The black characters in “A Christmas Story” are present but remain peripheral. They have no real voice or agency. They are shown in an perfectly inoffensive and neutral fashion. They are “present” in much the same way as the minor white characters who are not members of Ralphie’s family or his circle of friends. This is a perfect depiction of the nonwhite “other,” tailored to the conservative and superficial “color-blind” politics of the post-civil rights era.
This is an example of the “white racial frame” in action: People of color are present in a way that does not challenge the cultural and personal psychology of white racial innocence. They are present without being objectionable or intrusive in any way; they present no threat to the way whiteness and memory combine to nurture a nostalgia for a “simpler” time that in actuality did not exist.
The stories upon which “A Christmas Story” was based were written during the 1960s and featured reflections on the supposed simplicity of white working-class family and community life in pre-World War II America. The film version of “A Christmas Story” was released in the early years of the Reagan era when a grade-B Hollywood actor turned president was trying to create a halcyon “Morning in America” as a cure for the adult responsibility and reflection demanded by his predecessor, Jimmy Carter.
These yearnings for a particular fictional version of the American past continue to loom large in 2016, as the proto-fascist Donald Trump, promising to “Make America Great Again,” won over tens of millions of angry white voters and captured the White House, apparently with the aid of his foreign sponsor, Vladimir Putin.
Writing for Literary Hub, Kristin Martin described the allure of nostalgia and its connections to the present:
In a country built on sentimental narratives — the American dream, Manifest Destiny — Trump’s call to “Make America Great Again,” with its nostalgia for a non-existent past, is clearly alluring to many Americans who feel fear and anger about the current state of our country’s economic recovery and deadlocked political system. [Wherein] ‘Sentimental Journeys’ New Yorkers bought into the narrative that “crime” was what was wrong with the city, in 2016, Trump voters are buying into a narrative that immigrants, Muslims, political correctness, and the political establishment are what is wrong with the United States.The particular type of white nostalgia that infuses “A Christmas Story” has no interest in depicting the way Ralphie’s hometown was created by racist housing practices that denied nonwhites access to such spaces. Nor does the white nostalgia of “A Christmas Story” have any room for discussion of the real history of Indiana, a state that was one of the most powerful strongholds of the Ku Klux Klan during the first decades of the 20th century. (It is estimated that one-third of Indiana’s adult white males were KKK members during the 1920s.)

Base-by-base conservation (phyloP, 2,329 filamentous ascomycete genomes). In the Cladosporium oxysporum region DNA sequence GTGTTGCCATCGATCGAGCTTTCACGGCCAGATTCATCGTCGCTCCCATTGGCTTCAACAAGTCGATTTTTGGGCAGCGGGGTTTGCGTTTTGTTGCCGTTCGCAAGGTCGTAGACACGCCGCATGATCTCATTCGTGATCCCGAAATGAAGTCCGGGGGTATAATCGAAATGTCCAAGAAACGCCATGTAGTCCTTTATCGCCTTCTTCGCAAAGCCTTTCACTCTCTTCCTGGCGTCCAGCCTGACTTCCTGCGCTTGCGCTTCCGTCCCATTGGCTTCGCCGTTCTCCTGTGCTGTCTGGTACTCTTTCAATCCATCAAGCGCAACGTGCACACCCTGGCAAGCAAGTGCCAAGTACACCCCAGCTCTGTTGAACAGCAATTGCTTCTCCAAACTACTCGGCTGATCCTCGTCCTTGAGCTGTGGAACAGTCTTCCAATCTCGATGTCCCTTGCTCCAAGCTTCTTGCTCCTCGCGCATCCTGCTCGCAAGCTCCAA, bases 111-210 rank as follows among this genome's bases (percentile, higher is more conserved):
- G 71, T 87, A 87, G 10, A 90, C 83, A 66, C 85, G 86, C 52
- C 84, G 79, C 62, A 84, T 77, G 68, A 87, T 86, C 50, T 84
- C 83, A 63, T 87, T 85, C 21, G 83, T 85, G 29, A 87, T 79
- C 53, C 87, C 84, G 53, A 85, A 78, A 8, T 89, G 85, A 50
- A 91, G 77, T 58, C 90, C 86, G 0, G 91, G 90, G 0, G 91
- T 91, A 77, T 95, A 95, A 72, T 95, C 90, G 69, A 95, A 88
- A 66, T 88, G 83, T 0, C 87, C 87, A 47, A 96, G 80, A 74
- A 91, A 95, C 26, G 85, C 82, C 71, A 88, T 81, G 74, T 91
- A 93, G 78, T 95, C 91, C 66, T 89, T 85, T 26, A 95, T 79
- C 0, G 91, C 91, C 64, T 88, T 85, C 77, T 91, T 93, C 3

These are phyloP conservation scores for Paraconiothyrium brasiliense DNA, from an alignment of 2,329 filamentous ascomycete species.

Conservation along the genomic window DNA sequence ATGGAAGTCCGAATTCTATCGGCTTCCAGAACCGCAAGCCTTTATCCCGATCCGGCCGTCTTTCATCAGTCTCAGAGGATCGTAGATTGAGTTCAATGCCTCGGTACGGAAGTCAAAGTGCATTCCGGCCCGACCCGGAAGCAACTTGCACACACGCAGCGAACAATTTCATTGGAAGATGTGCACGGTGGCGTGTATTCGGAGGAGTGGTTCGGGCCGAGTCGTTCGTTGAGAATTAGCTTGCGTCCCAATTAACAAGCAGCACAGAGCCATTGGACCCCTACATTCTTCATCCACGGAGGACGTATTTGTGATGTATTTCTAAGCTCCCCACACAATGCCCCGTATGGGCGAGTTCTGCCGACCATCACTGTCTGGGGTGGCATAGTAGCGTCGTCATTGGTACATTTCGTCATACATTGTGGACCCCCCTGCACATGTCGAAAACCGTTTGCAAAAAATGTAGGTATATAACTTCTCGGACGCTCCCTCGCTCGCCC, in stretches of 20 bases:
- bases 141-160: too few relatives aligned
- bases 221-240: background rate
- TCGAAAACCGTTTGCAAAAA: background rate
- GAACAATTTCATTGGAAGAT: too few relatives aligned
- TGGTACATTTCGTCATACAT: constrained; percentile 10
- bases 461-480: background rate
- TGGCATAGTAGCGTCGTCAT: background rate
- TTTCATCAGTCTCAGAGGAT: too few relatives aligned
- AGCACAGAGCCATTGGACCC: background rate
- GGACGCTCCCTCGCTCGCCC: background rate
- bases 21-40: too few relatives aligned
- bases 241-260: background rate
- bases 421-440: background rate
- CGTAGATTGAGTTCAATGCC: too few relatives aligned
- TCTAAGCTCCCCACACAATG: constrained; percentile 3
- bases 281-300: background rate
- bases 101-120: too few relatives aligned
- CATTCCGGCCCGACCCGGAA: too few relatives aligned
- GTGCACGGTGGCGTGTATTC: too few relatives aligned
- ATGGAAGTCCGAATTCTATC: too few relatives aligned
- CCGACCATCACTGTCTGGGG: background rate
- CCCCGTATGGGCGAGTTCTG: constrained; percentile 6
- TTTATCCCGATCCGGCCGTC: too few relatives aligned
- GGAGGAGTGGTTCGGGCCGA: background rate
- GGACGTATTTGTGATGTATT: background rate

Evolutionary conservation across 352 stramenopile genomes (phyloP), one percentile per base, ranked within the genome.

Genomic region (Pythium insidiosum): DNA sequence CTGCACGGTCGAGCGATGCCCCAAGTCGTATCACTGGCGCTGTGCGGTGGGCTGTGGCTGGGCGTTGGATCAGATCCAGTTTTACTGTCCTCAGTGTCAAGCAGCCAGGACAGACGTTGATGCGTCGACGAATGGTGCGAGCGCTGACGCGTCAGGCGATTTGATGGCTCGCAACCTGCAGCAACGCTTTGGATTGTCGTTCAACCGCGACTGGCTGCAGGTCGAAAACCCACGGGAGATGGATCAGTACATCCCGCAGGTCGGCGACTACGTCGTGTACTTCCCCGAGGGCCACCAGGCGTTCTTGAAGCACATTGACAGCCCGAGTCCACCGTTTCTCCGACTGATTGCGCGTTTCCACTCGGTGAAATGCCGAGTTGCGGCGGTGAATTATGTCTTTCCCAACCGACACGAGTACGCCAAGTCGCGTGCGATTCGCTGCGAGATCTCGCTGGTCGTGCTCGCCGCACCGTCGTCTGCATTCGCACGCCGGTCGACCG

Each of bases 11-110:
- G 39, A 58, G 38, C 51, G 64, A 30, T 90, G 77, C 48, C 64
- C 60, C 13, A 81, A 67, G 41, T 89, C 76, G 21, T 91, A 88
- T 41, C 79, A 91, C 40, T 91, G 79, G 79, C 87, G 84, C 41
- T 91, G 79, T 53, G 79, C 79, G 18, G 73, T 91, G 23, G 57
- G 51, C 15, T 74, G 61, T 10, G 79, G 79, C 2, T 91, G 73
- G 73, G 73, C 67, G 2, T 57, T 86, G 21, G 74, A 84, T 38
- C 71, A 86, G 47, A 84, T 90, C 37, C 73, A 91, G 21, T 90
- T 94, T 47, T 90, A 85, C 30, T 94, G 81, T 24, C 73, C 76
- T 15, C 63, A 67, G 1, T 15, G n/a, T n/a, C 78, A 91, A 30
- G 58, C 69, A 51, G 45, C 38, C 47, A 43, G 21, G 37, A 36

On his radio show, Shepherd even described attending a KKK picnic as a child in Hammond.
To ask hard questions about race, memory and “A Christmas Story” is difficult for many people. The “white gaze” does not enjoy being challenged. This is especially true when it comes to pop culture; white privilege and white fragility all too often result in howls of rage and anger when white folks’ fun and pleasure are disrupted by a person of color’s questions or interventions — or sometimes mere presence. “It’s just a movie!” and similar rebuttals are all too often a refusal to look at what is just below the surface.
One of the greatest examples of white privilege is the ability to decide when and how you will be made uncomfortable. That even extends to those semi-conscious moments in front of the television watching “A Christmas Story” over and over again.